Expectant mothers in the Northwest Territories who have to travel outside of their home community to give birth will no longer have to go alone, following an immediate policy change from the territory's health department.
Starting today, pregnant women under the Non-Insured Health Benefits (NIHB) program, the N.W.T.'s Métis Health Benefits Policy and the territory's Medical Travel Policy will be eligible to be supported by one non-medical escort. The change applies to both Indigenous and non-Indigenous residents.
"We felt that this was important," said Glen Abernethy, the Northwest Territories' health minister. "We knew this was coming. We wanted to make it immediately available, rather than waiting for the confirmation of the exact policy Health Canada was going to be putting into place. So I directed the department to move on it immediately."
Last week, Health Canada announced it would be making changes to the NIHB program for Inuit and First Nations, funding non-medical escorts for pregnant Indigenous women.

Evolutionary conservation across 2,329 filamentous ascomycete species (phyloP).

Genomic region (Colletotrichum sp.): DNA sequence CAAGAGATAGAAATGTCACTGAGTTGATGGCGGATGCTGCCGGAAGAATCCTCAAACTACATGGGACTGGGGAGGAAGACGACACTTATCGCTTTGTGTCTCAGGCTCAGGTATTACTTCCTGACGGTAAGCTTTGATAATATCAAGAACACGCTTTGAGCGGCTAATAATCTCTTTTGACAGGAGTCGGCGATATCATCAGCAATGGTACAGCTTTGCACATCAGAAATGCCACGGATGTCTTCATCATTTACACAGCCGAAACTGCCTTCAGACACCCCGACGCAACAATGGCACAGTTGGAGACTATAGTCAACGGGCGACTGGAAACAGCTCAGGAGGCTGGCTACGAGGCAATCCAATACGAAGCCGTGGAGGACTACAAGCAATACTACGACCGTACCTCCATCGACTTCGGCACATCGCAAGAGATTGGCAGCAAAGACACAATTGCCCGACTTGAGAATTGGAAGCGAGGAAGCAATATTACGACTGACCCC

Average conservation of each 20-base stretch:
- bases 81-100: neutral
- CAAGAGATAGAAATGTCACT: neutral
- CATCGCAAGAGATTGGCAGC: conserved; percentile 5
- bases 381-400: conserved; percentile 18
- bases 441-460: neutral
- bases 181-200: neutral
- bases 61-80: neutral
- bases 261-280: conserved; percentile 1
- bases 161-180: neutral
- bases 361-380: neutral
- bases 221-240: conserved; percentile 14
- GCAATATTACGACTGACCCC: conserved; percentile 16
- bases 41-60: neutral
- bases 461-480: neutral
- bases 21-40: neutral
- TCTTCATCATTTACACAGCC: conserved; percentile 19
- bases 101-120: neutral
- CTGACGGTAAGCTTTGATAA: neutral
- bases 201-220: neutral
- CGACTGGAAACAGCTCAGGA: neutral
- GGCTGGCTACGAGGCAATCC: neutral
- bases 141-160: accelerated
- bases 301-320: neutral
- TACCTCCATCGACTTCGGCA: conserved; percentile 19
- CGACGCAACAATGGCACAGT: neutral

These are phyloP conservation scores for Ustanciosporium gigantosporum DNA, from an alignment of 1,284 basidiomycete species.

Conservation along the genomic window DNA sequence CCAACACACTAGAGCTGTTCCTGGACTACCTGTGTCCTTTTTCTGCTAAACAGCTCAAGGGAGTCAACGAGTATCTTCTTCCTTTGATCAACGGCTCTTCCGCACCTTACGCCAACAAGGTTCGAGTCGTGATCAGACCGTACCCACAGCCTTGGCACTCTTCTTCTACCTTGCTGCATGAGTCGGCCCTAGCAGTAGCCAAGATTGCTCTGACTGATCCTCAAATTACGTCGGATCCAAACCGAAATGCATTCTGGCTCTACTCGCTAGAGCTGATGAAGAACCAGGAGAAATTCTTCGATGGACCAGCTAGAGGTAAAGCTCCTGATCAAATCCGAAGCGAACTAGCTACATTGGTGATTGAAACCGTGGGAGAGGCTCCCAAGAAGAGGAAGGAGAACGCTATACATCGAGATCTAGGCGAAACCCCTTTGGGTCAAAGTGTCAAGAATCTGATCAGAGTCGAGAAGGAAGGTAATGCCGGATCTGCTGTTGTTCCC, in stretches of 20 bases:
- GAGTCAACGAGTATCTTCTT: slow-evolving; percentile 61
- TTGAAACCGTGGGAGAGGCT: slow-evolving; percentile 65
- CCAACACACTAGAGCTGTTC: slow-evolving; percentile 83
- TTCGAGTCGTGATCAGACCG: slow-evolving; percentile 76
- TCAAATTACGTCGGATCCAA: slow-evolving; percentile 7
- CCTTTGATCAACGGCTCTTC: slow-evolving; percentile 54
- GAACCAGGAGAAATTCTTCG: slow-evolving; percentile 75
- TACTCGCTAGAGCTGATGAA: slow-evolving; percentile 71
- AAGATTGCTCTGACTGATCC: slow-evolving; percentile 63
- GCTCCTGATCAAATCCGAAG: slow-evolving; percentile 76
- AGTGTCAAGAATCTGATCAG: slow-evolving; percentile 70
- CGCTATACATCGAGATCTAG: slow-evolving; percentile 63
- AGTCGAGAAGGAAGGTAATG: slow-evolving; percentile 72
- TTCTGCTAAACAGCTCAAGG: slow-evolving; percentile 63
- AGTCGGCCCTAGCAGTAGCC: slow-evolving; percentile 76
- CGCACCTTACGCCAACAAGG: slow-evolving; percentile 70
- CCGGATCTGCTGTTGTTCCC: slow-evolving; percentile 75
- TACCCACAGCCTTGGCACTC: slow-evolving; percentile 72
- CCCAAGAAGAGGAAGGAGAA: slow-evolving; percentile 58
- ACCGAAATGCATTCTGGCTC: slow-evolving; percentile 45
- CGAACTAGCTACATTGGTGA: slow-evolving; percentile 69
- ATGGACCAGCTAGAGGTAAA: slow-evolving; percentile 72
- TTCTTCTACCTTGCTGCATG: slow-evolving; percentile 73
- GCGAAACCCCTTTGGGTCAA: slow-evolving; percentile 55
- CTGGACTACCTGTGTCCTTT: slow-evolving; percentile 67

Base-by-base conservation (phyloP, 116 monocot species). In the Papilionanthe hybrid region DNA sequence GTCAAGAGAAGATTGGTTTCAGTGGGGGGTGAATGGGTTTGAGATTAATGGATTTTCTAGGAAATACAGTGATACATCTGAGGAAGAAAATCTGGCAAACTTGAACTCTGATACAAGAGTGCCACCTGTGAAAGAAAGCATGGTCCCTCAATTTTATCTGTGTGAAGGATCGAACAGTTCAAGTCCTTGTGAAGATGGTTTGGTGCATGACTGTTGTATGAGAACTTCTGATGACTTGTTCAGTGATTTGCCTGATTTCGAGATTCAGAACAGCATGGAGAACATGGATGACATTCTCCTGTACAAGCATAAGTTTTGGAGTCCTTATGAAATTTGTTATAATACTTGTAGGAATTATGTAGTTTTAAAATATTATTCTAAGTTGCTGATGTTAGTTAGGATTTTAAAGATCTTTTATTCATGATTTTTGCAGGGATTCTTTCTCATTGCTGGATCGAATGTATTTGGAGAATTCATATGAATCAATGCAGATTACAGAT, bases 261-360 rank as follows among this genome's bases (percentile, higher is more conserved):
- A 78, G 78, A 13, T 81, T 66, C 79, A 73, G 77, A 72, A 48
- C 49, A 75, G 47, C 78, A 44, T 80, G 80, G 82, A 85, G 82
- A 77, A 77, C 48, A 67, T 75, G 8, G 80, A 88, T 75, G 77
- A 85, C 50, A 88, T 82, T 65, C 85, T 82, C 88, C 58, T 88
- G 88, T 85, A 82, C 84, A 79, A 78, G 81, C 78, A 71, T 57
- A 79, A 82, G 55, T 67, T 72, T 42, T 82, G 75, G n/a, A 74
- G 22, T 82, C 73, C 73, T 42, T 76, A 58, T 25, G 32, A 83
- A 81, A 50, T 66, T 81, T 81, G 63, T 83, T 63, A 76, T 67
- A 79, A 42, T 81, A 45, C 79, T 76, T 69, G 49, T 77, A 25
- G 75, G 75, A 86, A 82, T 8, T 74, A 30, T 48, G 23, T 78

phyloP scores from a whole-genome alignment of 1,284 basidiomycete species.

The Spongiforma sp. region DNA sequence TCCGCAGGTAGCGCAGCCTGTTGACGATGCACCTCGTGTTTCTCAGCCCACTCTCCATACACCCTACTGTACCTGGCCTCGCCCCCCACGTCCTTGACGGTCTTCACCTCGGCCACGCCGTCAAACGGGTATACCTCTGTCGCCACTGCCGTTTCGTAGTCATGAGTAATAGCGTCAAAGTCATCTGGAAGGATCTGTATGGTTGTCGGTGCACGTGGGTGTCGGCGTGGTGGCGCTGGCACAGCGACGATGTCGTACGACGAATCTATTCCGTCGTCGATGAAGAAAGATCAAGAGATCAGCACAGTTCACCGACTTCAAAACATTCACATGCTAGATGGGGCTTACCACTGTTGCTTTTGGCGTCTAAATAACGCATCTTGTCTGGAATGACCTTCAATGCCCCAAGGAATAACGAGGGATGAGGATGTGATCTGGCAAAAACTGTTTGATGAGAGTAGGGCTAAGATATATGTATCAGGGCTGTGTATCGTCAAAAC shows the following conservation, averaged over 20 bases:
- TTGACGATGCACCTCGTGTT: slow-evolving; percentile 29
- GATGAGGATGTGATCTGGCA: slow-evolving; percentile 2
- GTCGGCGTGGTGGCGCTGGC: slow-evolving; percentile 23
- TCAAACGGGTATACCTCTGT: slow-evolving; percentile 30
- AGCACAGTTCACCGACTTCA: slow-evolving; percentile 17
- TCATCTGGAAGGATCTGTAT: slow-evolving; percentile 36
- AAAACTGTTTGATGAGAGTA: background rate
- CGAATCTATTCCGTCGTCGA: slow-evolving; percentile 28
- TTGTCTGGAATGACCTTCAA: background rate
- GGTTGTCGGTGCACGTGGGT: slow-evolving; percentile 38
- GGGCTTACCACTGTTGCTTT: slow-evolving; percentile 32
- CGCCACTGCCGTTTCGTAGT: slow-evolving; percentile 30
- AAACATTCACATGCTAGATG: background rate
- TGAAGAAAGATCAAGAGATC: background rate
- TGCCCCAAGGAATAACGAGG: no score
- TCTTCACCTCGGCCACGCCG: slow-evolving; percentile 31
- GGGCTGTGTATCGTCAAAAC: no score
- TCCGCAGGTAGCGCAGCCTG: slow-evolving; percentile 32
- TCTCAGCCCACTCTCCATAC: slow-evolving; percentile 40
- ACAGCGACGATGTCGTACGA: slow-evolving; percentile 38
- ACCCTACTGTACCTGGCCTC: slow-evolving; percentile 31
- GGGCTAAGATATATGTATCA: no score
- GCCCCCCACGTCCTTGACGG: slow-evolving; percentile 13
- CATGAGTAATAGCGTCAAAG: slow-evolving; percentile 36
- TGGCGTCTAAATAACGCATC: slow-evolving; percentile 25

It was not immediately clear how the change would impact northerners. At the time, the N.W.T. health department said it was working with Health Canada to develop policy guidelines to support the change.
According to a news release issued Tuesday by the territorial government, Health Canada has not yet clarified the guidelines for the NIHB benefit. However, in the meantime, the territorial government will create an interim measure allowing for a non-medical escort for expectant mothers 14 days before their due date.
Abernethy says that the costs to cover the policy change will initially come from within the health department, but that they will "possibly be looking for some additional dollars once we have a better sense of what the ongoing costs are going to be."
Once Health Canada "provides final direction," the release reads, the territory's policy will be updated.